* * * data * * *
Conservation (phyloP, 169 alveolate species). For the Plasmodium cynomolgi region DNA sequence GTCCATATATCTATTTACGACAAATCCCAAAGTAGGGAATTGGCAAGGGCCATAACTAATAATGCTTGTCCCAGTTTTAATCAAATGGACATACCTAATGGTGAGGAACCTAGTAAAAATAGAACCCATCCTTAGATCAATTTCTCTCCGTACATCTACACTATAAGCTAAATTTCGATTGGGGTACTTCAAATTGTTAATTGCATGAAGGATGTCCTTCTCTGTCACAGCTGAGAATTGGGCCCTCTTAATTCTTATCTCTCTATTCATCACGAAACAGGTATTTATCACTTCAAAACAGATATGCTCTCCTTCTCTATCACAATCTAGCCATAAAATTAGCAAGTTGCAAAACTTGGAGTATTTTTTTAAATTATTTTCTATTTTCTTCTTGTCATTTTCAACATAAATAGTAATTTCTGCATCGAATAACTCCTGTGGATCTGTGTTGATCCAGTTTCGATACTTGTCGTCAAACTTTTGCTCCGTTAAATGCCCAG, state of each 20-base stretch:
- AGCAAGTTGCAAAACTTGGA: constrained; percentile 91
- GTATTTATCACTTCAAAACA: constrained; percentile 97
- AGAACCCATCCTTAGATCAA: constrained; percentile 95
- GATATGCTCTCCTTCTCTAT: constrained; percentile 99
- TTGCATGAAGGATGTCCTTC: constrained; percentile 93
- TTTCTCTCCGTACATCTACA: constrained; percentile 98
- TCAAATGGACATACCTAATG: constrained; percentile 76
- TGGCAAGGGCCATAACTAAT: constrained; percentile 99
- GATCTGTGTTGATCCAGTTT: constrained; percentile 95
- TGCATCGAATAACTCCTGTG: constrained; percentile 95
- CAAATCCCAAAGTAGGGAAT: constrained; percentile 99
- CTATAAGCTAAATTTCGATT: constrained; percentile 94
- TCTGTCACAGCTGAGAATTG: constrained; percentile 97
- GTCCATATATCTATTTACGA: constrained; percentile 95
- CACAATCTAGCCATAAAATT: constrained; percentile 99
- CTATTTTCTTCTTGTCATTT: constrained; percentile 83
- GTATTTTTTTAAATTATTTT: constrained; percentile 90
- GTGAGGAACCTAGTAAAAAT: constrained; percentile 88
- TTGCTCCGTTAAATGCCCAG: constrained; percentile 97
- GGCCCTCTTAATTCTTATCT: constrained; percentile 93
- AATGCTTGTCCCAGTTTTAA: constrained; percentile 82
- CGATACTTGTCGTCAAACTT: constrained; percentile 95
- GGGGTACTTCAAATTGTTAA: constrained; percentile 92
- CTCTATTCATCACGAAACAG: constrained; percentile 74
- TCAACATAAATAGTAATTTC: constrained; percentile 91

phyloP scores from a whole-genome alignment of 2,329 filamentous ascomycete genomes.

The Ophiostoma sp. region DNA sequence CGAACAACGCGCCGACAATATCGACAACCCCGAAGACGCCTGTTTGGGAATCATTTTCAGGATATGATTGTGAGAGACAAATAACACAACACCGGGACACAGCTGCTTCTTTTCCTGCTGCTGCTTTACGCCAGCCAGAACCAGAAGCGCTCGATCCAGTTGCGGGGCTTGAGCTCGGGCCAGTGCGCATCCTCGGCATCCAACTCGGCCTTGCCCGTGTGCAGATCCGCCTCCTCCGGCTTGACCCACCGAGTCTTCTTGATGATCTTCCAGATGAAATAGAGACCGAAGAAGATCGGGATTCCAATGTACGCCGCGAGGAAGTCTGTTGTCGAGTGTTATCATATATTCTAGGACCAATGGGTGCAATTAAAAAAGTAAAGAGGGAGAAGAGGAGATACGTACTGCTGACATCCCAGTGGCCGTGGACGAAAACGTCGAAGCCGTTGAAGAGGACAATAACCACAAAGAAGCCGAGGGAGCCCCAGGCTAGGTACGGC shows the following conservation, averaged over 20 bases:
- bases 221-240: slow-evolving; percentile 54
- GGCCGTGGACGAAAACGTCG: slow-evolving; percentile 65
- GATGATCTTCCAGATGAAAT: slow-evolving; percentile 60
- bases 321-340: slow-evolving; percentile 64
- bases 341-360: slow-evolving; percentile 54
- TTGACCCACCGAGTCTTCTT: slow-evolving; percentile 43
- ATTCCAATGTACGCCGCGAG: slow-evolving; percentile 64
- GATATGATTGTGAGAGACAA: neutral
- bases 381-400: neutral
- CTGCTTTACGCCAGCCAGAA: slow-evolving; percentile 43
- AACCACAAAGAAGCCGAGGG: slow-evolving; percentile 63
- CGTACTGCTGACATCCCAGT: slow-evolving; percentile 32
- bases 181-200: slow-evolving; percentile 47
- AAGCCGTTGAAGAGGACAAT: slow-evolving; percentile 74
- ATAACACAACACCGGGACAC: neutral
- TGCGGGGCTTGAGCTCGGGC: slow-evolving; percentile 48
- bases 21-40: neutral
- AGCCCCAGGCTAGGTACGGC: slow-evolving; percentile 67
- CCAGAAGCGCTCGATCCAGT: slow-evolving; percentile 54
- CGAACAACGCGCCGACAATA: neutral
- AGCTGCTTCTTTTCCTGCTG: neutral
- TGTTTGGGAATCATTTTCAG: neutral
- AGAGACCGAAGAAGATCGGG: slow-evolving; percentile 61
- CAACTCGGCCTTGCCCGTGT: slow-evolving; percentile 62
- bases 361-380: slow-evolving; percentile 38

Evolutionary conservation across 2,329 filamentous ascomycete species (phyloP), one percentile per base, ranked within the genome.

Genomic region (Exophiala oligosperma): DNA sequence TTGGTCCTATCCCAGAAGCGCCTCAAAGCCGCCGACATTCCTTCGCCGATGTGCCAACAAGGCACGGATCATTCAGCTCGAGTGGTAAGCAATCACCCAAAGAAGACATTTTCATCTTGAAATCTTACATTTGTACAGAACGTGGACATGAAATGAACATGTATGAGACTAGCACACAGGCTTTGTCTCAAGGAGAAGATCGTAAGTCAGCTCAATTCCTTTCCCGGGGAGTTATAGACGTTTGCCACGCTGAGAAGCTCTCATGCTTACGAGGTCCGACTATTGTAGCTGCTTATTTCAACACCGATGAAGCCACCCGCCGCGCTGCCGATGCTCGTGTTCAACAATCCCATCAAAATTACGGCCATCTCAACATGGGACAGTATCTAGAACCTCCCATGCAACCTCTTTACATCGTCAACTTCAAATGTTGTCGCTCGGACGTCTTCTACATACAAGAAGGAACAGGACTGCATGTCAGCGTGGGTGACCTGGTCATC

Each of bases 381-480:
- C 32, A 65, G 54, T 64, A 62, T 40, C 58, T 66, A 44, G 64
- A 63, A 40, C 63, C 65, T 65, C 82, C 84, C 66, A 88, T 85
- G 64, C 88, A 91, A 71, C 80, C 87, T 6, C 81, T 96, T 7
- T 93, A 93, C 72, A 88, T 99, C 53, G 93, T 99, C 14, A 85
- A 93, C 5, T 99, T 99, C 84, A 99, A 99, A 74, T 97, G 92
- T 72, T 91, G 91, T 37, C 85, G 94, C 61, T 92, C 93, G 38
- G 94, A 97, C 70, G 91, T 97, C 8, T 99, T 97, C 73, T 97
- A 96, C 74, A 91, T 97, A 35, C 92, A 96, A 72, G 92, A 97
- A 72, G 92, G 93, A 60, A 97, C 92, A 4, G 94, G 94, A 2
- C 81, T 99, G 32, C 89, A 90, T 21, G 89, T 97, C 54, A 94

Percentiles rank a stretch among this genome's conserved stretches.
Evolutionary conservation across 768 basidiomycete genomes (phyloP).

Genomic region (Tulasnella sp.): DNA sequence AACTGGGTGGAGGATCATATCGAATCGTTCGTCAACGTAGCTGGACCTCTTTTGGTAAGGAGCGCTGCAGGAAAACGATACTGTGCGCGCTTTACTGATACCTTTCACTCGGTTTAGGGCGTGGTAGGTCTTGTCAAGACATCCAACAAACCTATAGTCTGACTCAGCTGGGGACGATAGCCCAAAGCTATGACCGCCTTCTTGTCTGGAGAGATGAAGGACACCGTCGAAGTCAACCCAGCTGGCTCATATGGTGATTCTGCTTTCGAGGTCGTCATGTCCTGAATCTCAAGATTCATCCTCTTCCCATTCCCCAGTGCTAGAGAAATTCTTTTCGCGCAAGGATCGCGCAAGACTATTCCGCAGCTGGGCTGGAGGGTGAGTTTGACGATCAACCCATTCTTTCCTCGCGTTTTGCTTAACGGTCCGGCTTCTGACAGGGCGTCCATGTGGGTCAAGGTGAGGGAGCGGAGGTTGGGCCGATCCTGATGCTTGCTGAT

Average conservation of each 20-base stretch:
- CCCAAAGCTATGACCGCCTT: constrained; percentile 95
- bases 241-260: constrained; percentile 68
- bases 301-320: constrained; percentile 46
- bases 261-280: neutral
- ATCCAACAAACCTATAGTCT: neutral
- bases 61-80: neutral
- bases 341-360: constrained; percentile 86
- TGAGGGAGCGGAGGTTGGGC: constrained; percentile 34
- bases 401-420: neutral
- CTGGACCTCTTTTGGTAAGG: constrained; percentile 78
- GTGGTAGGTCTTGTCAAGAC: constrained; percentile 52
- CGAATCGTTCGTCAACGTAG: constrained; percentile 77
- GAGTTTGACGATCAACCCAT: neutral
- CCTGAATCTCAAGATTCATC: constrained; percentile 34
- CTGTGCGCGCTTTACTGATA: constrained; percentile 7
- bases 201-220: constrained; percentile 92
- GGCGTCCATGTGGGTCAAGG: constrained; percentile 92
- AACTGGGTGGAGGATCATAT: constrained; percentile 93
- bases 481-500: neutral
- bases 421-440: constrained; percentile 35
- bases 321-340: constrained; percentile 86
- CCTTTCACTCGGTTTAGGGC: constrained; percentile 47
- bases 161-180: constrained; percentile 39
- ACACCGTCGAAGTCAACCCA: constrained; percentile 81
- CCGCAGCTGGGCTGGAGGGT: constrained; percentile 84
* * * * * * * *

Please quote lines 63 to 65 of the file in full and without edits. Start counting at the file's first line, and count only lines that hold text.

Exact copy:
- G 94, A 97, C 70, G 91, T 97, C 8, T 99, T 97, C 73, T 97
- A 96, C 74, A 91, T 97, A 35, C 92, A 96, A 72, G 92, A 97
- A 72, G 92, G 93, A 60, A 97, C 92, A 4, G 94, G 94, A 2